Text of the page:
With darkness about to fall, I reluctantly put my cup of tea in the snow and rose from the fire. Picture time!
Placing my camera on a tripod and attaching a 35mm lens proved tedious. Every movement seemed to play out in slow motion. I could only keep my gloves off for seconds at a time.
After about five minutes and just a few exposures, my fingers were totally numb and no longer useful. Arms and legs were board stiff. I’d had enough, and was ready for another shot of that tea.
Reclaiming my spot close to the fire, I reached for the Sierra cup. The tea had turned to ice, the spoon frozen in the tea.
A Shot in the Dark
Photographing a feature story on my home state of Arkansas for the Geographic required three months, spaced over the course of a year. One photo idea was a “portrait” of Blanchard Springs Caverns in the Ozark Mountains.
A couple of years earlier, I’d visited the Blanchard Springs area and toured the cave. I remembered my jaw dropping in awe as the elevator door slid open revealing a gigantic underground chamber filled with a fantasyland of colorful stalagmites and stalactites.
Based on this memory, I previsualized a composition featuring a tour group and a cavern formation aptly named “Giant Column.” The height of the tall rock column needed to be emphasized and have prominence within my image. This suggested a vertical format. The people, my intended center of interest, would be positioned as only a small part of the scene, helping give scale to the large cavern room.
It wasn’t possible to use a regular tour group for my picture, so I arranged to import a batch of school kids and photograph them at night when the cave was closed to visitors. It took two full days to make these arrangements, determine camera and flash locations, modify the cave’s lighting and conduct test exposures.
Taking manual control of the computerized floodlights required the help of two of the cave’s maintenance staff. A full three-minute time exposure was necessary due to the extremely low ambient light. During this time, Chester, one of the maintenance guys, was to kill several floodlights at just the right moment.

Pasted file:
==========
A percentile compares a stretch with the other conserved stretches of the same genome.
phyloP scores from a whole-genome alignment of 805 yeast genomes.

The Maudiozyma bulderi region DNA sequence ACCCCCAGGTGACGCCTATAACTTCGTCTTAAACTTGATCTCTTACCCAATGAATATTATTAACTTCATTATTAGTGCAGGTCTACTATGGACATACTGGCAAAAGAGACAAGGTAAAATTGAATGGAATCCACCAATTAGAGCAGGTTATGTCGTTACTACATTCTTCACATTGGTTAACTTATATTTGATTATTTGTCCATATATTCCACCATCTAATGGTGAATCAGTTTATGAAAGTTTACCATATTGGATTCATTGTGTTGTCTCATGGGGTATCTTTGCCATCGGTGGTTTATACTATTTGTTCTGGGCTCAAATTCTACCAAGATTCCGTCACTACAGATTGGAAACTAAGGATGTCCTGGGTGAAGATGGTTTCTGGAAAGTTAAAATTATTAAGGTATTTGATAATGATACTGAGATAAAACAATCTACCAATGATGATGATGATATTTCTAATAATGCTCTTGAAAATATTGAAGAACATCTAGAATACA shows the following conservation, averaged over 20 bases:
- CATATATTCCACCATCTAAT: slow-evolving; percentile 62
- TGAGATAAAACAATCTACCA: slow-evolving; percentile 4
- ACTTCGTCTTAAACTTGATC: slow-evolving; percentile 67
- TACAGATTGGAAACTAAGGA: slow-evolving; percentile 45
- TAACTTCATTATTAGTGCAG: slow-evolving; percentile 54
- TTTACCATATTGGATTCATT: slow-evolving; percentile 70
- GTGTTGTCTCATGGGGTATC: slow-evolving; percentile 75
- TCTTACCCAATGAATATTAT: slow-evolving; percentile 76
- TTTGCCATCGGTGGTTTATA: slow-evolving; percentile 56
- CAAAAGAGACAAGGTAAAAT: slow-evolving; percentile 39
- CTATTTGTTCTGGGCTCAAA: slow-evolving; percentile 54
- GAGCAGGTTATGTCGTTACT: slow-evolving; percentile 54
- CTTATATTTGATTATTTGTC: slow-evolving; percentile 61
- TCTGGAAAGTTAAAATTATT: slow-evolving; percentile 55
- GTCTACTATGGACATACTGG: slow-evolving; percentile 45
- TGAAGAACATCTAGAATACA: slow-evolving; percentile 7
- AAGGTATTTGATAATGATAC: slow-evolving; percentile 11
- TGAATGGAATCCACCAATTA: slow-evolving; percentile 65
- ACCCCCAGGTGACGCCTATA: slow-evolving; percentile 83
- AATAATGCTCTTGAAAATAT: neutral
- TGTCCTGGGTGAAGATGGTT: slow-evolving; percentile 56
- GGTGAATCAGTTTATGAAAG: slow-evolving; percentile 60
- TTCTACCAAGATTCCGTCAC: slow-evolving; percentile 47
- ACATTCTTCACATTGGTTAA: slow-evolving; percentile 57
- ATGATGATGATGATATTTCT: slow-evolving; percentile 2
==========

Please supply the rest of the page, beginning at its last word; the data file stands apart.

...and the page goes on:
The second staff member would then fire two flashes, instantly exposing my stand-in tour group. When the flashes popped, the kids and cave guide were instructed to walk down the path and wait behind a cave formation. They needed to move quickly or they might record a second time due to the long exposure.
Using handheld radios for communication, we finally got the group positioned in the right spot. The first time I opened the shutter and gave the signal to start our planned sequence, nothing happened. That’s when I discovered Chester was hard of hearing.
After two long days and a sleepless night, I had a grand total of only twelve exposures to show for my efforts. After my editor reviewed the photos, she sent back a short note: “I think you can do better.”
I realized I’d made a common beginner’s mistake; the cave was so gorgeous, I had included too much in the pictures. So back to the cave I went. I tightened the composition and the shoot went more smoothly this time. The resulting image ran a full page.
Editor’s note: Retired photographer and Gold member Matt Bradley discovered a love of photography while serving in the Air Force as a pilot. Shortly after completing his military service, he published his first book and accepted his first professional assignment — for National Geographic magazine. Since that time, he has published five additional books and completed a variety of advertising, magazine and book assignments worldwide.
Originally written on May 20, 2020
Last updated on December 17, 2020